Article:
Media tycoon Rupert Murdoch has held a dinner meeting with Nigel Farage, leader of the anti-European Union UK Independence Party, prompting critics to accuse him of using his clout to interfere in Britain’s debate about the European Union.
Prime Minister David Cameron promised to try to renegotiate Britain’s membership of the EU and to hold a referendum on staying in or leaving by the end of 2017, a pledge which fueled public debate between supporters and opponents.
A spokesman for UKIP, which favours Britain leaving the EU, said the dinner took place at Murdoch’s London flat on Tuesday. He declined to divulge details of what was discussed. “There was dinner on Tuesday night and it was at Murdoch’s invitation,” the spokesman said.
Separately, Farage told the BBC that Murdoch was “a remarkable bloke” who had been keen to learn more about UKIP.
UKIP, which has no MPs in the British parliament but which has promised a political “earthquake” in European Parliament elections next year, beat the ruling Conservatives into third place at a vote for a parliamentary seat earlier this month, shocking the political establishment.
Peter Wilding, director of British Influence, a group campaigning for Britain to stay inside the EU, said Murdoch’s meeting had helped UKIP to enter the political mainstream. “It’s dangerous and it’s mischievous,” he said. “For Murdoch anti-Europeanism is a religion and his influence over the debate has been hugely powerful and hugely negative.”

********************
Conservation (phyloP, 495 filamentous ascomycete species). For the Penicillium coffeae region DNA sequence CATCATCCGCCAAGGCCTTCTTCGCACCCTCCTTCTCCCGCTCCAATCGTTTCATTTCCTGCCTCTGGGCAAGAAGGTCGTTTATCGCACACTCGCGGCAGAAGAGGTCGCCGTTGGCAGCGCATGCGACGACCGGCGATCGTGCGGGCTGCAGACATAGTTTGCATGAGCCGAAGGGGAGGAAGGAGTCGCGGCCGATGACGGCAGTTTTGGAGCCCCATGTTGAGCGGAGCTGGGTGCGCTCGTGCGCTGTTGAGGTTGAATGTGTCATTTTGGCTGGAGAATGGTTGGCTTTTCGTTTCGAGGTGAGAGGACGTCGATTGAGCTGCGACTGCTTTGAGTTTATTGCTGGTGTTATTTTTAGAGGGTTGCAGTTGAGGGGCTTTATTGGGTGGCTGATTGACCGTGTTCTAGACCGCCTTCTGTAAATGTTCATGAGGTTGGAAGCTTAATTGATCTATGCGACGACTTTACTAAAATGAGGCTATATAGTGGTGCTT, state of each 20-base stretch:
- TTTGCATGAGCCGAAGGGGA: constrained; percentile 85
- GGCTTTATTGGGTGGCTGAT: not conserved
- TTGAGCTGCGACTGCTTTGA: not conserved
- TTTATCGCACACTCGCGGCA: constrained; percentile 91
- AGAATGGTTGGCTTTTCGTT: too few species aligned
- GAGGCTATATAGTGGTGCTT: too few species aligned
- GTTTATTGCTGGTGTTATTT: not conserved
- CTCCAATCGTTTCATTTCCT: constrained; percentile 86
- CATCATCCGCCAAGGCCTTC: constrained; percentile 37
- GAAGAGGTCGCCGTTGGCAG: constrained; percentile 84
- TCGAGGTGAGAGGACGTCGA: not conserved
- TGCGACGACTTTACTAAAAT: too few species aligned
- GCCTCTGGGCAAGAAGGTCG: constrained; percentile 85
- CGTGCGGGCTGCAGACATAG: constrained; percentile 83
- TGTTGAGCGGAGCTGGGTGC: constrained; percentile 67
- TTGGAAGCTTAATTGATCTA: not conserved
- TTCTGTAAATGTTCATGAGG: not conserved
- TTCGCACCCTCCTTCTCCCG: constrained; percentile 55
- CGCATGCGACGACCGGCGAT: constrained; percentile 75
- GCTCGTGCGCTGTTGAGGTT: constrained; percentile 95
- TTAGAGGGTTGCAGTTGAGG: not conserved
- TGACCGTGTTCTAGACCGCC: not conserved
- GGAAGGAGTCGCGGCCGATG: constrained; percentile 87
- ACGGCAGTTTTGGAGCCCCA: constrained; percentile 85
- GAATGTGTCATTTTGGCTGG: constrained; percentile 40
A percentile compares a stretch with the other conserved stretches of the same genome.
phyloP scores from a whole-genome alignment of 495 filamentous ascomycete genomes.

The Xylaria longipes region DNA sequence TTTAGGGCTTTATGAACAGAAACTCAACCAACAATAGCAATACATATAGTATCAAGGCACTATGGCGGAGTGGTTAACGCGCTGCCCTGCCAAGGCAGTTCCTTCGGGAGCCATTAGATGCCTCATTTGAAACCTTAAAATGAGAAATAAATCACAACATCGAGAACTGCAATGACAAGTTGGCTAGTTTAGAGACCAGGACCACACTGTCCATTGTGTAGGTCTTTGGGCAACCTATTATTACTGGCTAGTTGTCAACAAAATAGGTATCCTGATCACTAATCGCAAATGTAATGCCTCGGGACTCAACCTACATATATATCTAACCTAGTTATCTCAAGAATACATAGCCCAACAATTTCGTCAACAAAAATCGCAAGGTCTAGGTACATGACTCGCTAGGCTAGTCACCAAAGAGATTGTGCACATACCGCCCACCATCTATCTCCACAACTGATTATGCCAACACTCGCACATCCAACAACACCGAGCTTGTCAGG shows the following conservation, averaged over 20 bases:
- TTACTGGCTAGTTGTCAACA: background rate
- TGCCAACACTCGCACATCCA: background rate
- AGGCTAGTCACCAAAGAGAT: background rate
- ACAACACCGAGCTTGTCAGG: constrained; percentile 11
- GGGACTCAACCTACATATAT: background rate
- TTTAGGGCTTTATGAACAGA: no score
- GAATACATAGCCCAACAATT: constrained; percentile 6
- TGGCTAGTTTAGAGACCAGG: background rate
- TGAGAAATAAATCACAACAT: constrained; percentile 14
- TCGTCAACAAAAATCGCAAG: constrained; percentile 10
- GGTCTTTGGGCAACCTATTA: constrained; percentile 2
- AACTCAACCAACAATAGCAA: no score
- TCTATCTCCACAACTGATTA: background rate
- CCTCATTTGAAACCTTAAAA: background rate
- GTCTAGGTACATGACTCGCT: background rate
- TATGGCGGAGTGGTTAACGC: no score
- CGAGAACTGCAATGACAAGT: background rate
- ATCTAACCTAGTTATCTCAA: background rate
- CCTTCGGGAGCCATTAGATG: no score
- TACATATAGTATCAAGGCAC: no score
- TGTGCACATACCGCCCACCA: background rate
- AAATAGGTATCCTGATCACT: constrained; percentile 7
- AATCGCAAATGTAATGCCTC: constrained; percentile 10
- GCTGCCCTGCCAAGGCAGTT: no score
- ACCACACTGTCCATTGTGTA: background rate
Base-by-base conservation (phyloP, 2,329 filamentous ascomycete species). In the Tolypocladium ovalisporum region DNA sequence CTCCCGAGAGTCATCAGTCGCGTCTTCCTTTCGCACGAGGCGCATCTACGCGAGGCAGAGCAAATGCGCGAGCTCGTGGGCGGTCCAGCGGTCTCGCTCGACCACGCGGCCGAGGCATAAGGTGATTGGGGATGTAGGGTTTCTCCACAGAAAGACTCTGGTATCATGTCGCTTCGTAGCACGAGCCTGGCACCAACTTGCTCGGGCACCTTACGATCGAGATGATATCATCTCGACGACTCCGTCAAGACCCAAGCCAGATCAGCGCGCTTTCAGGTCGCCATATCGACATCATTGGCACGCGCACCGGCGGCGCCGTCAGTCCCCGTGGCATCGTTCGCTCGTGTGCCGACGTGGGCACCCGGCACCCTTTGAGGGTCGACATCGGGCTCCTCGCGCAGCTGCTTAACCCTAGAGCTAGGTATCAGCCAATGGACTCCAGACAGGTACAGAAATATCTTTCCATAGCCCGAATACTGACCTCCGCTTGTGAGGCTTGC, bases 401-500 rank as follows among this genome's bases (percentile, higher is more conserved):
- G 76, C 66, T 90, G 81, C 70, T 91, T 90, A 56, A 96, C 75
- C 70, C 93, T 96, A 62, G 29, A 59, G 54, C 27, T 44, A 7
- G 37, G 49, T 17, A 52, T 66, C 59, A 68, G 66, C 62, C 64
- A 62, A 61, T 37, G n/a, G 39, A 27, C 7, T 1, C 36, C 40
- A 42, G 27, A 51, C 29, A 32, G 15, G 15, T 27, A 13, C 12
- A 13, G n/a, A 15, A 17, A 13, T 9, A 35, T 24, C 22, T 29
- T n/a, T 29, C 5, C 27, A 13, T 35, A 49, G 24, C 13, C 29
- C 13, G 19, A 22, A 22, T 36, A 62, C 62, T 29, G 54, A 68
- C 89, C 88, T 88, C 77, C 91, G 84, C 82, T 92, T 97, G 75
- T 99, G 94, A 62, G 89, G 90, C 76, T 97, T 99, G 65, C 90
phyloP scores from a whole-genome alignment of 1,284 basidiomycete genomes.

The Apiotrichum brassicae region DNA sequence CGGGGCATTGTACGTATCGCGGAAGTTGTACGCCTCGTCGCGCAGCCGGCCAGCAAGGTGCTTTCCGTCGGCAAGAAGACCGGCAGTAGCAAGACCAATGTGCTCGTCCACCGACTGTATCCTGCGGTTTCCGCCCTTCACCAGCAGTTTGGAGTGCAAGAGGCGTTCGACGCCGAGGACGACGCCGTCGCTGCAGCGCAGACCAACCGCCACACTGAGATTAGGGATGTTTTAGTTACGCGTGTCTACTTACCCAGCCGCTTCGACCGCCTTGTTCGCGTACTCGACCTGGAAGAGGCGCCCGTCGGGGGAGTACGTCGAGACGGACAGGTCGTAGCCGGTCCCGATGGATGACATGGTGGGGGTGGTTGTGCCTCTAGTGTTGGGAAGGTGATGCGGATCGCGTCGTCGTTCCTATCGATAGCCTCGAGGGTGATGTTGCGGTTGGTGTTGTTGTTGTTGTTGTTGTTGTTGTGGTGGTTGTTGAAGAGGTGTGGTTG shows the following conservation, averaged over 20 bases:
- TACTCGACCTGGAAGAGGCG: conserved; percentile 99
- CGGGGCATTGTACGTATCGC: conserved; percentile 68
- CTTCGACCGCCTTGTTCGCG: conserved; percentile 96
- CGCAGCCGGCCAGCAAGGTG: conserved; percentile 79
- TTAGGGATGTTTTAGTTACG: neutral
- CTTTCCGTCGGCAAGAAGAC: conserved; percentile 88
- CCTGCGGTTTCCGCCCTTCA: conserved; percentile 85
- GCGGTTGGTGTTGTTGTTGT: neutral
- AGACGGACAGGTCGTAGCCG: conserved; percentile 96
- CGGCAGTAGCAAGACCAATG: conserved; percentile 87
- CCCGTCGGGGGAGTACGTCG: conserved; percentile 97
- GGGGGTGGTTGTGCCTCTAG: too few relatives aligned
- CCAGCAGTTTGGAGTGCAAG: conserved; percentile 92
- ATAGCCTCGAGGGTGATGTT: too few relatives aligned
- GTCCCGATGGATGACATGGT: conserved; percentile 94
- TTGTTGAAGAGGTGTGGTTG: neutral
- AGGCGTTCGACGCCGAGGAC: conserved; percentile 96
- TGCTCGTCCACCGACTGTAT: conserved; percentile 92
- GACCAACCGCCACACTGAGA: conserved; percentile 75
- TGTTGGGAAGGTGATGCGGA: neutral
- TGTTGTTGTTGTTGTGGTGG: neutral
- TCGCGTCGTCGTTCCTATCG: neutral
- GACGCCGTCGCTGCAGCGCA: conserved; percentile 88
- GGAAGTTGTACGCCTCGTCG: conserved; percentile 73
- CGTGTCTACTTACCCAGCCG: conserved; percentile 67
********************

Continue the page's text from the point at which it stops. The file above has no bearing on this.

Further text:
In January, Murdoch dined with George Osborne, Boris Johnson and Michael Gove in similar circumstances.
Roy Greenslade, professor of journalism at London’s City University, said the Farage meeting showed that Murdoch’s evidence to an official inquiry into media ethics set up after a phone hacking scabdal was at odds with his own behaviour. “He’s playing politics, something he says he doesn’t do,” Greenslade said